In my personal experience, food and travelling go hand in hand. This is why this blog is dedicated to both the places I visit and the things I eat. I recently started making Youtube videos and here’s my most recent one, dedicated to various things I ate during my trip in Vietnam. Some were more or less strange, most were delicious. I hope you enjoy watching it! Please give it a thumbs up and do leave comments!
Little pound cakes made in the streets of Saigon
Other film photographers out there will know how precious your undeveloped rolls can be. When it comes to digital photography, there are now so many ways to save your photos (even instantly if there’s a wifi function on your camera) that it makes it more difficult to consider a computer file as “precious”. It’s a bit different with film photography. As long as your roll hasn’t been developed, your photos aren’t “safe”. Here are a few accidents that could happen:
-the film could get exposed due to bad manipulation ✓
-you could lose your roll and that’s your photos gone forever
-the development could go wrong ✓
-there could be an error when manipulating the film on the part of the people in charge ✓
I’ve only been shooting film for a year and three of the four above have happened to me. I must say, it was not the most glorious day of my life, completely exposing my very first roll because I hadn’t rewind my camera well…
As for the last two: as someone who used to work in a photo shop and handle other people’s film, I was always terrified something would go wrong and I’d be responsible for losing their precious work. You would think that it could have prevented me from making mistakes when it comes to choosing what to do with my own rolls but you’ll be surprised at the situations I’ve put myself into…
2 lessons I’ve learnt so far:
-do not confide anyone with your rolls, unless they’re also a film photographer. You could trust a person, and yet they wouldn’t understand the value of your film photographs. So always relie on yourself (a rule I also extend to life in general…)
-find one shop where to develop your rolls and stick to it; I know it can be tempting, when you’re travelling to find a shop that’s much cheaper than back home but you don’t know if their chemicals are in order and if the people working there are competent. For my part, I thought I had lost three entire rolls of my trip to Vietnam because I let myself convinced to develop them there. Thankfully I was able to bring the negatives to the one shop where I get my film developed in London and they were able to save most of my photos.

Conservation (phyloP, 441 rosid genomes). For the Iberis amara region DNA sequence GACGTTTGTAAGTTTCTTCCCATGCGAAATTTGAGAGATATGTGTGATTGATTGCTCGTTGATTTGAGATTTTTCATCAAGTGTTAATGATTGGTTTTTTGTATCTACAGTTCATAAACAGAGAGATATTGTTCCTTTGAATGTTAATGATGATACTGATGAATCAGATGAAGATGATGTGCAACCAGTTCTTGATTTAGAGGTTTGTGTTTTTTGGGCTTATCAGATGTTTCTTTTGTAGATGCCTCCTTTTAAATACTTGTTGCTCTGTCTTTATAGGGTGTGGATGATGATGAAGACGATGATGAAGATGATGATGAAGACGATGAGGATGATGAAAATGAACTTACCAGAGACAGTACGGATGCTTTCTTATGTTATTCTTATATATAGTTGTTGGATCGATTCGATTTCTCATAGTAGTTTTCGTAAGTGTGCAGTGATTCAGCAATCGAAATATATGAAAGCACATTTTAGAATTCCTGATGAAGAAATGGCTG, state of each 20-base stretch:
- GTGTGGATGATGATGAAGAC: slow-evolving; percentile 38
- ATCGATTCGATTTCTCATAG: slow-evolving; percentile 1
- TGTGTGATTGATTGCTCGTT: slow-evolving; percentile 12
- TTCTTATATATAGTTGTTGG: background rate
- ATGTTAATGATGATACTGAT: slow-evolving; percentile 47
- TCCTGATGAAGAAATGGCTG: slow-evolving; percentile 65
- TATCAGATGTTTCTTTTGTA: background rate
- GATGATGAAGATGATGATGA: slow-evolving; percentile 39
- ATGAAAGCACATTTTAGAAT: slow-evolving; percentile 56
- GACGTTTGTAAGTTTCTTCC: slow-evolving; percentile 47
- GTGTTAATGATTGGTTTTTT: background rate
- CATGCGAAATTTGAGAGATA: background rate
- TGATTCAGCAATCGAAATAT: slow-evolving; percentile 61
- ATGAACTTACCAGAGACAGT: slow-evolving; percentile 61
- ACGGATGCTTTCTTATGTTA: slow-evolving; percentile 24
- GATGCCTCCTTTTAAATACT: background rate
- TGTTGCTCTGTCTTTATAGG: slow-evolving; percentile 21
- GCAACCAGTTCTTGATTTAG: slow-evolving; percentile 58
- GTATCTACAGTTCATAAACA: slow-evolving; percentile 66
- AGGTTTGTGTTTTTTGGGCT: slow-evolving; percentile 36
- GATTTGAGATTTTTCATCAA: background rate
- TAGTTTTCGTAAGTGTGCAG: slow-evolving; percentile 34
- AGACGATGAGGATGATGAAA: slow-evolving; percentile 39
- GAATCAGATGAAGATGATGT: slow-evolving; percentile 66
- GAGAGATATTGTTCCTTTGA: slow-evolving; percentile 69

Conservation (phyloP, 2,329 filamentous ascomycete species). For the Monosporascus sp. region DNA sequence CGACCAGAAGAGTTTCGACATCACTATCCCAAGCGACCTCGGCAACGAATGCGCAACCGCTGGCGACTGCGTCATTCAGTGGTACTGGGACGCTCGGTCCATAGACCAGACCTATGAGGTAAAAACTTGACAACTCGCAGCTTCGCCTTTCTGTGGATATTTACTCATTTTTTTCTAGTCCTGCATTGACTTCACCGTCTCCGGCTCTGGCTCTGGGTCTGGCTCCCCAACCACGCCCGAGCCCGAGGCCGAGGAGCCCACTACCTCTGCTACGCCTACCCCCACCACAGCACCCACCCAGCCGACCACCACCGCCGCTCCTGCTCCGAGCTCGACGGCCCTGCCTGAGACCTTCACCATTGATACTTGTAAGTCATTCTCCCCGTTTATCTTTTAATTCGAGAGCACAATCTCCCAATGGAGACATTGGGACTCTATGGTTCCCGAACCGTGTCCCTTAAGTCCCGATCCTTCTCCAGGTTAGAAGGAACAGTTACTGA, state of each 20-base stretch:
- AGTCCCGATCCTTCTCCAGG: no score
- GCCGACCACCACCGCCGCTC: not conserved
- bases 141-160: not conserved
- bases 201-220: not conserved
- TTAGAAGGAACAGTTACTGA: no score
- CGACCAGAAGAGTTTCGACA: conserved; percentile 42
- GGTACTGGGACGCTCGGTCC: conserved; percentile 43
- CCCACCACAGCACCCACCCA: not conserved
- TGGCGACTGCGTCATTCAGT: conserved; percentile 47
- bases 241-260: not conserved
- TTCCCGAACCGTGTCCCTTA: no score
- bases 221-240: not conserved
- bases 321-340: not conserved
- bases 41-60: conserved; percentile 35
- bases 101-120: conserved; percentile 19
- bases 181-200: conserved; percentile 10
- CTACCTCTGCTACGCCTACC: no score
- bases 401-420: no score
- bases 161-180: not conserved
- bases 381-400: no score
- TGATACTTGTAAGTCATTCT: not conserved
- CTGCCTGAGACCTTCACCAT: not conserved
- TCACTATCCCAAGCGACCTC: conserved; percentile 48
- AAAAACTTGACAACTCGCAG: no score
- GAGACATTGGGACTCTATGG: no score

On that note, here are the photos I have rescued!! And please do leave a comment: I would love your feedback, and share your film stories!! (photos taken with my Pentax K1000)
Crossing the road in Saigon can be a scary experience for foreigners. Remember the scene at the beginning of Mulan when the grandma crossed the road with the cricket? That’s it. There aren’t many zebra crossings and red lights, and when there are, 50% of vehicle drivers don’t even acknowledge them. The best way to go around town is to be confident, look around, take a deep breath and just go for it. Not the time to be texting while crossing the road of course. The thing is that no one drives really fast, and motocycles can avoid you easily so it’s ok if the road isn’t completely clear. You’ll get used to it after practicing a couple of times.
On that note, here’s a youtube video I’ve uploaded where I give you a little tour of Saigon while on my cousin’s motocycle. Hope you enjoy!
My trip to Vietnam has played an important role in my quest to “find myself” this year: I wrote not long ago about finally embracing the French side in me.
After 4 years of absence, I finally went back to Vietnam to see my family in Saigon and celebrate a major event with them: Têt, the lunar new year. It was only when I saw them again that I realised how long I had been away and how much I had missed them. My young cousins were all grown up, their personalities had developed, events had happened. On the other hand my grandmother never seems to age! But something that struck me was how much I identified to the people there. I knew it before, but after being gone for 4 years you forget.
Of my siblings I’m the one who looks the least Asian, and it’s always a surprise when I wander around Saigon for Vietnamese people to hear me talk to them, in my mom’s accent. It always makes me feel torn: proud that I was able to learn my motherland language, while at the same time feeling like I don’t belong because of my appearance… . But then I see the people, the laughter, the joy, the flavours they like, the manners, the mimicking and I feel at home.
Take me back to Hô Chi Minh City